U-M Welcomes Startups to New Venture Accelerator on Former Pfizer Campus
“There’s not any other place I’d rather be right now,” Brandon McNaughton said standing at the door of his lab space at the University of Michigan’s Venture Accelerator, which opened officially on Tuesday.
Those aren’t words most would expect to hear from a California native looking to launch his own start up. But McNaughton, the founder of Life Magnetics—an Ann Arbor-based company that aims to provide a faster means for testing whether antibiotics are slowing bacterial growth by measuring the rotation rate of tiny magnetic beads placed in a bacterial solution—says he couldn’t have imagined his company taking off anywhere else.
And U-M officials hope that with the opening of the accelerator more scientists like McNaughton, who began developing his technology in 2004 while he was a graduate student at the university and spun off his company a few years later, will want to stay at U-M and in the state instead of fleeing for the coasts.
“I can’t wait until the day comes when people come here to Michigan, and say what’s going on here is better than what’s going on on the coasts,” U-M’s President Mary Sue Coleman told the hundreds assembled at Tuesday’s unveiling, before cutting the ribbon to officially open the space.
The accelerator, 16,000 square feet of offices and labs housed in U-M’s North Campus Research Complex, aims to give startups with connections to the university a space with resources such as lab equipment and access to mentors that could help them become more viable companies, faster. U-M purchased the NCRC site from Pfizer in 2009 after the drug company closed its Ann Arbor facility.
Stephen Forrest, U-M’s vice president for research, told the crowd that the accelerator will “assist from the ground up a home grown enterprise, giving the founders world class lab space and at the same time world class business intelligence to provide them with the best possible opportunities to succeed and help them improve our state.”
Five startups were on display at Tuesday’s event, ranging from Life Magnetics to Civionics, which develops sensors that it hopes can detect signs of bridge damage and avert disasters like the notorious 2007 Minnesota bridge collapse. So far Life Magnetics is the only company that’s officially moved in—the other four are still in negotiations—but Jim O’Connell, the associate director for business formation at U-M Tech Transfer, says officials are hoping to lease space within the accelerator to 10 or 15 companies.
Though the space in its current form is mostly empty offices and labs complete with desks, chairs, and lab sinks begging to be used, officials like Coleman and Forrest hope the accelerator will become a physical representation of the culture of entrepreneurship they’re trying to foster.
“Without a doubt innovation is the future of the University of Michigan, of the city of Ann Arbor, and of the state of Michigan,” Ora Pescovitz, U-M’s executive vice resident for medical affairs, told the crowd on Tuesday.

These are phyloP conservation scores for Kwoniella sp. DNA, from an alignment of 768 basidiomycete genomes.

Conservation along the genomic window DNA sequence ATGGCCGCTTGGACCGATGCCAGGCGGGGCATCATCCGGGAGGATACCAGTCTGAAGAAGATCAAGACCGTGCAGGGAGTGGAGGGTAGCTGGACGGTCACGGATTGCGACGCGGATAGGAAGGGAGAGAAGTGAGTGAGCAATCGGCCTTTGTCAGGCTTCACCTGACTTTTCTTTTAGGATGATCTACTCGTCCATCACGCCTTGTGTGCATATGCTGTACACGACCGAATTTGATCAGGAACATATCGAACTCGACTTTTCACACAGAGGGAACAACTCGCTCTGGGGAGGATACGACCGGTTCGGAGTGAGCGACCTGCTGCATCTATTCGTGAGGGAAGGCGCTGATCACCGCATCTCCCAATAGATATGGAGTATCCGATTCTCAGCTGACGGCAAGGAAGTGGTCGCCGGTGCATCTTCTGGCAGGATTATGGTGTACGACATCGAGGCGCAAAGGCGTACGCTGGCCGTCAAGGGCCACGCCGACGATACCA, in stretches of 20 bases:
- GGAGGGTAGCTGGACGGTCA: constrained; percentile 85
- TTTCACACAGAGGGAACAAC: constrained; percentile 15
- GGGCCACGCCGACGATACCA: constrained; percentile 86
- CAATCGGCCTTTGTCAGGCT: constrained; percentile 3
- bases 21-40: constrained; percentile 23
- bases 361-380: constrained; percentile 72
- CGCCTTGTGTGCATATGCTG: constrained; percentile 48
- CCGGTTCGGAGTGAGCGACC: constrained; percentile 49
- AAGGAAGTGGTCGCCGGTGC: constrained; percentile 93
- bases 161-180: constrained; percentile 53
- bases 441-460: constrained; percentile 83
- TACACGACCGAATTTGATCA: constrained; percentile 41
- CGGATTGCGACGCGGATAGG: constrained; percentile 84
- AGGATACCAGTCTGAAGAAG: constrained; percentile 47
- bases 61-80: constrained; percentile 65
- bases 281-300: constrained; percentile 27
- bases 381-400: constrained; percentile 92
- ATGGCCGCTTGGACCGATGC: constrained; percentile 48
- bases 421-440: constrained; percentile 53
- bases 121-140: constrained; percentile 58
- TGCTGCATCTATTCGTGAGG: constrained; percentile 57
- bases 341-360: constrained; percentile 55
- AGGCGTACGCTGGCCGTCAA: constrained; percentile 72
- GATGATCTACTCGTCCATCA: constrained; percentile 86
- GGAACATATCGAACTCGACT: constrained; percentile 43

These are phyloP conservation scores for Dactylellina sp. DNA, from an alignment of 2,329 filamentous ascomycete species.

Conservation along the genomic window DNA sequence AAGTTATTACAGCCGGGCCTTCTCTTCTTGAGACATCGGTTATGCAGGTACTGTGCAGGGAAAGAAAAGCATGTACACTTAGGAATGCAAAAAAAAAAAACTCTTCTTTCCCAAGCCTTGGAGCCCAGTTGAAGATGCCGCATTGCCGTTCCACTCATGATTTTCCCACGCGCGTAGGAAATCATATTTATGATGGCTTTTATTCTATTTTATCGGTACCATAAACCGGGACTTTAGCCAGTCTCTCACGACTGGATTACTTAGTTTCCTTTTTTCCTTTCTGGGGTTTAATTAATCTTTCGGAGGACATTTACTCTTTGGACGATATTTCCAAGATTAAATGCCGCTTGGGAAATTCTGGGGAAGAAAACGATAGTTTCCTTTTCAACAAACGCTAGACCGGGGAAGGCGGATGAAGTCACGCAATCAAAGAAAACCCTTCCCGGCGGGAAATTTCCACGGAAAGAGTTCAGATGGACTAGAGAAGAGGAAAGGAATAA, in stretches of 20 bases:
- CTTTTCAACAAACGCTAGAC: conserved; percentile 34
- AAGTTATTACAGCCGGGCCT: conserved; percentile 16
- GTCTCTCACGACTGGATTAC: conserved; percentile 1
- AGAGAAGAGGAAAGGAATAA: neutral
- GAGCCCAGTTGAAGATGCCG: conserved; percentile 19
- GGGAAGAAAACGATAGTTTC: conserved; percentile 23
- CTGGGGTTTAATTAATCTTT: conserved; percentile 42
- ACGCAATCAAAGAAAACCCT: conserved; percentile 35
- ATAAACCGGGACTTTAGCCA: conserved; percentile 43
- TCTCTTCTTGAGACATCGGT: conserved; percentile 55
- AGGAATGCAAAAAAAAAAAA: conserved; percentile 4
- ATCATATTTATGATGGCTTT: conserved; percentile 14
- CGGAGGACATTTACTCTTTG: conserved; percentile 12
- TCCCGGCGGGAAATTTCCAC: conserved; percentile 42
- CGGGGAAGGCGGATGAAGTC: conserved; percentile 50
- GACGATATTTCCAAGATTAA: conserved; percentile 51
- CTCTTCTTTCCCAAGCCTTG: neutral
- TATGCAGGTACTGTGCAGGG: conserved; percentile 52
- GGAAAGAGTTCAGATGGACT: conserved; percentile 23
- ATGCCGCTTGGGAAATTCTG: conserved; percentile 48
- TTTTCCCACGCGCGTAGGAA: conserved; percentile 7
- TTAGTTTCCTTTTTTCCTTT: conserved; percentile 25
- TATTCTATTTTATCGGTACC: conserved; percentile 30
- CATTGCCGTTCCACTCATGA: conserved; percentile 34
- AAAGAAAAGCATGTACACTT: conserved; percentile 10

Ken Nisbet, the executive director of Tech Transfer, echoed Pescovitz’s sentiments, saying, “I think this is a great symbol of what we want to say to Michigan: full speed ahead.”
According to O’Connell, the accelerator will also serve as a feeder to the outside world for technologies developed at U-M. “The hope is that by using the accelerator to add a little runway we’re going to be able to house our companies for a little bit longer—for 12, 18, maybe 36 months—and give them a better chance to accelerate so that they have more speed when they get out to market,” O’Connell said.
And the companies are also hoping that being in the accelerator will give them a leg up. According to Nesbit and other officials, rent for the space is at the higher end of the market value spectrum, but of course the aim of the accelerator is to provide more than just a place for companies to locate.
U-M engineering professor Nilton Renno is co-founder and CEO of EngXT, one of the four companies planning to move into the NCRC in the next few weeks. He said it was more than cost—which he called “reasonable”—that convinced him to move his startup, which makes an electric field monitoring system, to the accelerator. In addition to the “atmosphere that’s generated by all of the high tech companies in the building,” Renno said that working in the accelerator provides more opportunities for exposure to venture capitalists and others by dint of being near the Tech Transfer office.
McNaughton agreed, adding that being a less than five-minute indoor walk to U-M’s Center for Business Engagement and the Tech Transfer office makes it easier to take advantage of their resources.
“We’re pretty far along, but there are still more pitfalls, and having something like the accelerator serves as one more support,” he said. “We looked at a lot of spaces and we didn’t see anything like this, and to be able to have that at a competitive rate and to move in and to get to work is important.”
McNaughton added that with his company set up in the accelerator—Life Magnetics’ new lab became fully functional Tuesday—and funding secured from Ann Arbor-based venture firm Arboretum Ventures, he doesn’t have any plans to return to California.
“I’m not convinced that this would have happened anywhere else but here,” he said. “In grad school I was always thinking, ‘Oh, I’m going to go back.’ But the whole time it just felt right, it just felt like a good fit.”